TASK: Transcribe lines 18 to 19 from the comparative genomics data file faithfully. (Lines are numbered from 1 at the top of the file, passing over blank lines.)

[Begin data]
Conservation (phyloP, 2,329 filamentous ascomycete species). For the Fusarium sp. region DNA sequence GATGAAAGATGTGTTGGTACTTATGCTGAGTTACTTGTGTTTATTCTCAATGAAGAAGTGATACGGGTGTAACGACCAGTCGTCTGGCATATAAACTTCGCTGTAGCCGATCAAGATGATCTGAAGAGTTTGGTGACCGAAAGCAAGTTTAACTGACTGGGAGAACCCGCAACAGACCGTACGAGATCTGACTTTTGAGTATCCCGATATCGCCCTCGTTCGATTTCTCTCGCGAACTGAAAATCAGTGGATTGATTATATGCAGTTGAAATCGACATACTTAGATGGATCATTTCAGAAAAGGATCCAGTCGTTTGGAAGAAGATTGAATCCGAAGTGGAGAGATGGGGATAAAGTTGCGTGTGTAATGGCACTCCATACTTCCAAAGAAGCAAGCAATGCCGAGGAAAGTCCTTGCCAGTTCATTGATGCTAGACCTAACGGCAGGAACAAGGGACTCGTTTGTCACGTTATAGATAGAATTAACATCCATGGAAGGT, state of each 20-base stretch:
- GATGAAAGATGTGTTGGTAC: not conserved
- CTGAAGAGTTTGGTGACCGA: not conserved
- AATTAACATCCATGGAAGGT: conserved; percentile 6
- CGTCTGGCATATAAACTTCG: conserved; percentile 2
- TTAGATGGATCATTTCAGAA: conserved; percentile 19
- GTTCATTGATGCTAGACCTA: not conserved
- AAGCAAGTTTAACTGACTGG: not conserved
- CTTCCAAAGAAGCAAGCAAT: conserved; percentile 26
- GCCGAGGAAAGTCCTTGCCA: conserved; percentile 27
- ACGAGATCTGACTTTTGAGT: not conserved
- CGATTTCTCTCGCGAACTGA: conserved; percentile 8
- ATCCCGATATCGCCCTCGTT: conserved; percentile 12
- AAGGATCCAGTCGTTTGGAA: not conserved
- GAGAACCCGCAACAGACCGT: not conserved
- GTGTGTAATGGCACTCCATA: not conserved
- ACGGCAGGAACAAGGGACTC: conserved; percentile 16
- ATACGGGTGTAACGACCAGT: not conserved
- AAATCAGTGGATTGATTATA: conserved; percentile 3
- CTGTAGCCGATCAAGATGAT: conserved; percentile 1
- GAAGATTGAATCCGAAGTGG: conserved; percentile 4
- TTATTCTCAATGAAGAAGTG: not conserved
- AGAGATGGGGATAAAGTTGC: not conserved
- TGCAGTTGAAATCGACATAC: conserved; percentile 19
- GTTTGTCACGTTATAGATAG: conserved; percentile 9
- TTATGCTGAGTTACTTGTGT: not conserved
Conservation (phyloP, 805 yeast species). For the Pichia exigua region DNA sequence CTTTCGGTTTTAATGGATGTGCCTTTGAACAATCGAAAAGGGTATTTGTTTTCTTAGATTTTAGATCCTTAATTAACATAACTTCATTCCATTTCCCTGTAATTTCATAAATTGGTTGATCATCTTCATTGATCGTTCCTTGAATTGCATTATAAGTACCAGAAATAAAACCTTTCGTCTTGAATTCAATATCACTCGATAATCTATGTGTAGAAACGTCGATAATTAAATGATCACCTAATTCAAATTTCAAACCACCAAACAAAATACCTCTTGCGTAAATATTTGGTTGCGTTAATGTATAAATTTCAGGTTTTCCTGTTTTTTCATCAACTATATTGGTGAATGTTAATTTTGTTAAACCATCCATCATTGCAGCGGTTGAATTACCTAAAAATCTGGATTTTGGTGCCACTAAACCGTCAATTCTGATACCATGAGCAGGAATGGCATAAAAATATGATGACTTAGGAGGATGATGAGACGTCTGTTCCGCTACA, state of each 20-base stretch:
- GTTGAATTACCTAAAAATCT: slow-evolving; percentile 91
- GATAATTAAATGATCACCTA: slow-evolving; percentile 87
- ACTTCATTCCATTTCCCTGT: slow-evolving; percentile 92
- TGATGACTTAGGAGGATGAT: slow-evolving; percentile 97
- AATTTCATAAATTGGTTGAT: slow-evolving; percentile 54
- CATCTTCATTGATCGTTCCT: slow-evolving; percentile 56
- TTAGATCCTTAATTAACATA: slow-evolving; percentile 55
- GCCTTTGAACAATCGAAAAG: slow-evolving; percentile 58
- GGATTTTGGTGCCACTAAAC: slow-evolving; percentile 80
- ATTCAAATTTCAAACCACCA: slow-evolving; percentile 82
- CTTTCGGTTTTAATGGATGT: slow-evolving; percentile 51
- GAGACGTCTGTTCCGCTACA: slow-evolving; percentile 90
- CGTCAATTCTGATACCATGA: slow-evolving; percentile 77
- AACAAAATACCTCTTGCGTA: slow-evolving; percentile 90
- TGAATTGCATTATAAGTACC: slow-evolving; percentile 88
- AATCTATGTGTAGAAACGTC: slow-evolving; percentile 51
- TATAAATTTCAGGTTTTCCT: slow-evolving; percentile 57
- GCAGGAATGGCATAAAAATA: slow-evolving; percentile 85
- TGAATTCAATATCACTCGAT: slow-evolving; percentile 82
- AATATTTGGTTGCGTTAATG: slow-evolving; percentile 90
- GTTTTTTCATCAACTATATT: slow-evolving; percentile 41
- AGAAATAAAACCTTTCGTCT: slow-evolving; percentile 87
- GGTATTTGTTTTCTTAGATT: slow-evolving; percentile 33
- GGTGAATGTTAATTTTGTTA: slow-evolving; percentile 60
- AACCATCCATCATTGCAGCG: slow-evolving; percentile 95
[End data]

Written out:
- ATACGGGTGTAACGACCAGT: not conserved
- AAATCAGTGGATTGATTATA: conserved; percentile 3